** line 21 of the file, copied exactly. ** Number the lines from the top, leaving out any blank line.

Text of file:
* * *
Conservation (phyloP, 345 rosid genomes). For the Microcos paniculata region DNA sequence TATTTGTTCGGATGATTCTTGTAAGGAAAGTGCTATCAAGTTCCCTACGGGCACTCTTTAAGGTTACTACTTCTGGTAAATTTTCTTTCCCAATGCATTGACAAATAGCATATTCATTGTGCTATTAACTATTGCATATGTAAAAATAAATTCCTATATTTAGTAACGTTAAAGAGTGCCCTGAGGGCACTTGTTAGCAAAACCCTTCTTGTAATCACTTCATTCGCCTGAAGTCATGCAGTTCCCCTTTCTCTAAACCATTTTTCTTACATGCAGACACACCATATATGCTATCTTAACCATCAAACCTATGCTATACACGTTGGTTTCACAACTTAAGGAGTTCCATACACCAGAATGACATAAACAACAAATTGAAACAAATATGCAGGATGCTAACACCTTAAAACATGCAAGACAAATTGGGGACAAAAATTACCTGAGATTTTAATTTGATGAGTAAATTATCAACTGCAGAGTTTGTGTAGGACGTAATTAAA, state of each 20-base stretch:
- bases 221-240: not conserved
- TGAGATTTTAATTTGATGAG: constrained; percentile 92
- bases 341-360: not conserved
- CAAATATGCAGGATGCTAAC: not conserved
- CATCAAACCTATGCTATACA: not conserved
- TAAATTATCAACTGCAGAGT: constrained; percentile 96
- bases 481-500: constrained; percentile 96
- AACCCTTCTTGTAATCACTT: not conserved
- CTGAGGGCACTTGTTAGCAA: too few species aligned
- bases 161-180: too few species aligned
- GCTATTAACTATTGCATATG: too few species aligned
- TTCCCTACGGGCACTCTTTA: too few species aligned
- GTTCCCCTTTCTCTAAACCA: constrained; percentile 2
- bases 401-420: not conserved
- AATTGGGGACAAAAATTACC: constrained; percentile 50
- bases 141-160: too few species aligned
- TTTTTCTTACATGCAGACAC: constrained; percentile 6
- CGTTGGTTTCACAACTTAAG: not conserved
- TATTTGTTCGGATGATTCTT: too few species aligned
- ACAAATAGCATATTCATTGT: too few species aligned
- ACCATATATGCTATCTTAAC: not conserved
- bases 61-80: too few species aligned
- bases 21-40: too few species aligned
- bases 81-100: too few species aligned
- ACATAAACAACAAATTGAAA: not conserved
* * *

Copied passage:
- ACAAATAGCATATTCATTGT: too few species aligned